Old landfill may harvest energy of sun
A bright future could soon be sitting over decades of buried trash.
Watauga Solar LLC, a locally based company, is investigating the development of a solar-energy plant at the former landfill in Boone, which is owned by Watauga County and was closed and capped in the early 1990s.
The county issued a request for qualifications on the project, receiving two proposals and ultimately choosing Watauga Solar because of its local connections and potential partnerships. The county is negotiating a one-year lease with the company, which will give Watauga Solar time to investigate the feasibility of the energy project.
"The commissioners directed that we negotiate a one-year lease that's basically a feasibility period," said county manager Rocky Nelson.
"That gives them time to check with DENR (N.C. Department of Environment and Natural Resources) and see if they can put a structure on the closed cap. The one-year lease be nominal and, at the end of that time, if they wish to go ahead with the project, the lease will be based on overall profitability. Our only stake in it is the land lease at this time."
Watauga Solar LLC has been developing the idea for several years. The company is headed by Ray Sinclair, a local building contractor for 25 years, and Ged Moody, who has a background in technology development. Though Moody now serves as sustainability director at ASU, the project is not directly connected with the university, since the company was formed before the ASU position was created.
"What Ray and I are going to be doing right now is a feasibility study," Moody said. "Environmentally, technically and financially, if the project is viable, which we believe it is, we will look for longer terms (in the contract). We'll spend a lot of time, energy and money on partners and we didn't want to spend it until we had this option."
The research will determine the scale of the solar plant, though Moody said it will be considered "mid-sized." The project will generate somewhere between one and two megawatts.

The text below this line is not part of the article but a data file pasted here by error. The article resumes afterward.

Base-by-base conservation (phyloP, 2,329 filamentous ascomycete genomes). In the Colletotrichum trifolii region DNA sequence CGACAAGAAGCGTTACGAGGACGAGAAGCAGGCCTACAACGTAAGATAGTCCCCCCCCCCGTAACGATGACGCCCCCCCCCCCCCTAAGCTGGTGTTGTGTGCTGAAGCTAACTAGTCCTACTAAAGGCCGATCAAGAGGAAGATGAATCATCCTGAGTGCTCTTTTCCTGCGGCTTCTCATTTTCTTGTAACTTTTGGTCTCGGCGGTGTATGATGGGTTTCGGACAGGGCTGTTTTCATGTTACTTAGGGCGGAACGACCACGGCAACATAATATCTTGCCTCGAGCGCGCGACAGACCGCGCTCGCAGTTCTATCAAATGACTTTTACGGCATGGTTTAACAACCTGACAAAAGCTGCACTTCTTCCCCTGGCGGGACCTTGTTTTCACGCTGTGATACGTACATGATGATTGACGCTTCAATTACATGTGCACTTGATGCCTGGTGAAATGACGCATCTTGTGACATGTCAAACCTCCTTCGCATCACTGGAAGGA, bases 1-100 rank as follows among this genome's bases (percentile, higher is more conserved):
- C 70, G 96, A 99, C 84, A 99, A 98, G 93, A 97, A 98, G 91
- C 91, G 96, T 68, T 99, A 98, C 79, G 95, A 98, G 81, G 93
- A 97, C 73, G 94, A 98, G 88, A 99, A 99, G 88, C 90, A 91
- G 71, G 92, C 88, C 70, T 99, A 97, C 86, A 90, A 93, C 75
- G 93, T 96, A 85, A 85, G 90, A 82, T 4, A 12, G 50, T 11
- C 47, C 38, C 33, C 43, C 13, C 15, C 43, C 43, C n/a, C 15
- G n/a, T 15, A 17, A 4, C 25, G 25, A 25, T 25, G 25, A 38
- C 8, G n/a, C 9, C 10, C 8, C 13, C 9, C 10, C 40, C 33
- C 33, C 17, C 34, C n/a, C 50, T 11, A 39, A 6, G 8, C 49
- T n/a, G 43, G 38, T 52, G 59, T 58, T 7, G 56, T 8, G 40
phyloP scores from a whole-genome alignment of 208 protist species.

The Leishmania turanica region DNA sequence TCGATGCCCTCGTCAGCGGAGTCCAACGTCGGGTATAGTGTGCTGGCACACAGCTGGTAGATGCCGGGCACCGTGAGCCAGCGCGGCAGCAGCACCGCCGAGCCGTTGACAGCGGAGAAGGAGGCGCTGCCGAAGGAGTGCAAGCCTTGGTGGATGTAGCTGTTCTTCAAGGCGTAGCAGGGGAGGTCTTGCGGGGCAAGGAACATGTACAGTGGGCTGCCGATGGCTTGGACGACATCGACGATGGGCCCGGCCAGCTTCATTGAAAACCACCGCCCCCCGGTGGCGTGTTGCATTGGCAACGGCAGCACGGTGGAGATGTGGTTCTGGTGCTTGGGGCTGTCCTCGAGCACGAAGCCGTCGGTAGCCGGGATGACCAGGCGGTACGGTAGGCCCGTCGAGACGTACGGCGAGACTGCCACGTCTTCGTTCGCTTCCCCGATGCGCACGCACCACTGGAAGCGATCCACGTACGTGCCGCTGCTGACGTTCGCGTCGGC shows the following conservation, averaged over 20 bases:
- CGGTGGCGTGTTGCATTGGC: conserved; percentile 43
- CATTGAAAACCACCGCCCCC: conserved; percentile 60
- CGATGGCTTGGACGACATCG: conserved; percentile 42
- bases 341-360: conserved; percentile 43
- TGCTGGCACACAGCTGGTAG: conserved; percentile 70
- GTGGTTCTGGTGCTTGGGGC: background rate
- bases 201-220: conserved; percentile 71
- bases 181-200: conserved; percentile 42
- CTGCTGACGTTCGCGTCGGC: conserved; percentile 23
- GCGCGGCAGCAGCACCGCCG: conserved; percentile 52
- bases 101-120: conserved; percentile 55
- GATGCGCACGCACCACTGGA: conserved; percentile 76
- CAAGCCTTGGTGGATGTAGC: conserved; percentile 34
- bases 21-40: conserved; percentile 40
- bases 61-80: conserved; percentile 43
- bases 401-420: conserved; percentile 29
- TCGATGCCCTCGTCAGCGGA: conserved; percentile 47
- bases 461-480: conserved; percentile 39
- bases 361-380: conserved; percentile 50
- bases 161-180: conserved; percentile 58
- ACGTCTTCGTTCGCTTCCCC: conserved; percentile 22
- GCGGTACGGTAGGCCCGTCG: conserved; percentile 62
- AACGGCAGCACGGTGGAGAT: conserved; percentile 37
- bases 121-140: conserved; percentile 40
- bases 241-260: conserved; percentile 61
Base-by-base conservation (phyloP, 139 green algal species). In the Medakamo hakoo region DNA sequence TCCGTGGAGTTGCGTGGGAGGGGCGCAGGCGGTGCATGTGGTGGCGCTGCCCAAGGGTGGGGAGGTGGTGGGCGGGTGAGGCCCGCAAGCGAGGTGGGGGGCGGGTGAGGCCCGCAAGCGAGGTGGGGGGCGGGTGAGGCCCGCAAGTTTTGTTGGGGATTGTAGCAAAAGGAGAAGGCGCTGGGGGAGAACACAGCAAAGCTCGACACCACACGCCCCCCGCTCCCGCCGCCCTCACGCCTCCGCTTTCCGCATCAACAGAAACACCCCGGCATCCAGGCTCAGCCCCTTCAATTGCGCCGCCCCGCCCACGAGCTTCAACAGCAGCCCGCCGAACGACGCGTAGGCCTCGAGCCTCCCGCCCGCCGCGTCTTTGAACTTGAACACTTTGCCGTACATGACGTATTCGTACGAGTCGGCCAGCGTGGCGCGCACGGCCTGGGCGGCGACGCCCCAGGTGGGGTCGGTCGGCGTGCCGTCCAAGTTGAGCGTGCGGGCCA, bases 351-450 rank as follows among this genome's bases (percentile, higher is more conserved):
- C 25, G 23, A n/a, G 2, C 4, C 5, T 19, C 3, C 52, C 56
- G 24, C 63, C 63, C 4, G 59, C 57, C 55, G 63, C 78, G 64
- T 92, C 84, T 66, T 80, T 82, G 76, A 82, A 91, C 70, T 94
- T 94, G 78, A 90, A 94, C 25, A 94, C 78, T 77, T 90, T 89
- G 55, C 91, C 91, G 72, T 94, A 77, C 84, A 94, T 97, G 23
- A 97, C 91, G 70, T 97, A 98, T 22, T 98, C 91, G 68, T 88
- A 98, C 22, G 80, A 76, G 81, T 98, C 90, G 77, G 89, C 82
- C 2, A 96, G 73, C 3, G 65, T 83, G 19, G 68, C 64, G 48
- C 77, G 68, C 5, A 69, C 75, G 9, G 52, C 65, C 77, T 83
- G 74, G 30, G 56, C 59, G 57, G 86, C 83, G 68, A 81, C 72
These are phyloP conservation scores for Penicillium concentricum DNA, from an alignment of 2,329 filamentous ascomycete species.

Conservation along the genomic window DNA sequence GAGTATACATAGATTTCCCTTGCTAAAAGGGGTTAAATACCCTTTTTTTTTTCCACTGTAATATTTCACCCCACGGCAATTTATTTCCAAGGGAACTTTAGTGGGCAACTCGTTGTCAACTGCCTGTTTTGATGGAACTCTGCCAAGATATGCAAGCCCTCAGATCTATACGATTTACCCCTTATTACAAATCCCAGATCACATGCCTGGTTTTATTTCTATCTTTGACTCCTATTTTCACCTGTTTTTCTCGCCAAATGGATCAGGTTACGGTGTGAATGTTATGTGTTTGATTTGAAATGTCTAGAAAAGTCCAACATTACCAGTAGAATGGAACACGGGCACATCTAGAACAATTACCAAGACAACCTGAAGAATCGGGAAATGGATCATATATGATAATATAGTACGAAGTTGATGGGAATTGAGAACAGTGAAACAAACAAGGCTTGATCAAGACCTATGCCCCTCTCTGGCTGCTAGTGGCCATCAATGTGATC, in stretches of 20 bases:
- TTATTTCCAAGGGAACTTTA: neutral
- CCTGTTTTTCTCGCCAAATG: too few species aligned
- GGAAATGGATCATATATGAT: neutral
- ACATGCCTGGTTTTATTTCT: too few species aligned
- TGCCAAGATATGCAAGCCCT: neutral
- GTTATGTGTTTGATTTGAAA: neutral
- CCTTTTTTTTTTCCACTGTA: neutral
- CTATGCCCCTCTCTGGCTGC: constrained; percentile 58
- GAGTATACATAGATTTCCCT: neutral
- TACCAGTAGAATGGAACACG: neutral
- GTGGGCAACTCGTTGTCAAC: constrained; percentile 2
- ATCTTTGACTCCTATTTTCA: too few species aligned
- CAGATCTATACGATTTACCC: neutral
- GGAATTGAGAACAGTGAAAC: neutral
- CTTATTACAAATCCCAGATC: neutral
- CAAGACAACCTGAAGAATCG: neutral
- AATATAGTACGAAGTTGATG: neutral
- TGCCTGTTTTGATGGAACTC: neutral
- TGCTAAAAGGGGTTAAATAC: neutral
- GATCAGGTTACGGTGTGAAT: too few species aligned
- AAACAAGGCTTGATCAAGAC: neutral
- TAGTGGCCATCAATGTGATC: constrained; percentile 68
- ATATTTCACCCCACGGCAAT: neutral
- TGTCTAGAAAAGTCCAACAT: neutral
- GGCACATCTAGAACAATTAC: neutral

"A 1.5 megawatt project would have 7,500 solar panels and generate about 2 million kilowatt-hours annually," Moody said. "That's enough to power about 175 typical homes in this area and remove about 2,000 tons of carbon dioxide from the atmosphere."
Moody and Sinclair see four basic challenges to the project. One is working through the environmental permitting process, making sure the landfill surface is stable enough for construction. "Because it's a landfill, you can't go out there and start digging holes, so it has to have a ballast system," Moody said.
The second challenge is determining the technical design. "We don't have a lot of existing solar data for the town of Boone, so we're going to have to estimate the electricity output," Moody said.
The third area will be marketing solar-energy credits, which is "a complex, dynamic market that has lots of diverse layers," Moody said. "Historically, they have been bought by utility companies, but with climate-change legislation being discussed, there may be other corporate buyers."
Since both Moody and Sinclair received master's degrees from Appalachian State University's Department of Technology, they hope to tap into local talent and build on the area's reputation as a leader in sustainable development.
"The last challenge area is making this a community project and it will be a lot of hard work to make sure those connections are made," Moody said. "This has been a dream of ours for years. We just think it's a great project--a large-scale solar farm on property that is otherwise unusable."
Watauga Solar will sell energy itself and also sell the renewable energy credits, which can be sold locally or on open markets. The power itself will physically feed into Blue Ridge Electric Membership Cooperative's grid for distribution.
"We want to work with Watauga County (schools) and Appalachian State University to give their students an opportunity to learn from this project," Moody said. "For us, it's a chance to give back to that program."
Through local partners like Appalachian Initiative for Renewable Energy, the company also wants to allow local community members the opportunity to invest in the project. "We hope to leverage the expertise in the community," Moody said. "There are a lot of people here who have worked with solar farms and skilled contractors who need work."
The project would be one of the five largest solar plants in the state, but another company has done a landfill solar project in Haywood County that just came online this year. The half-megawatt plant was developed by FLS Energy.
"The project will be adjoining the Rocky Knob bike trail," Moody said. "Aside from the other great things, I think it has the potential to enhance tourism as well. We definitely want to make it available for students to come learn about renewable energy. This is the county's project, and Watauga Solar is the method of making it happen. The county has shown great leadership in being open to these ideas."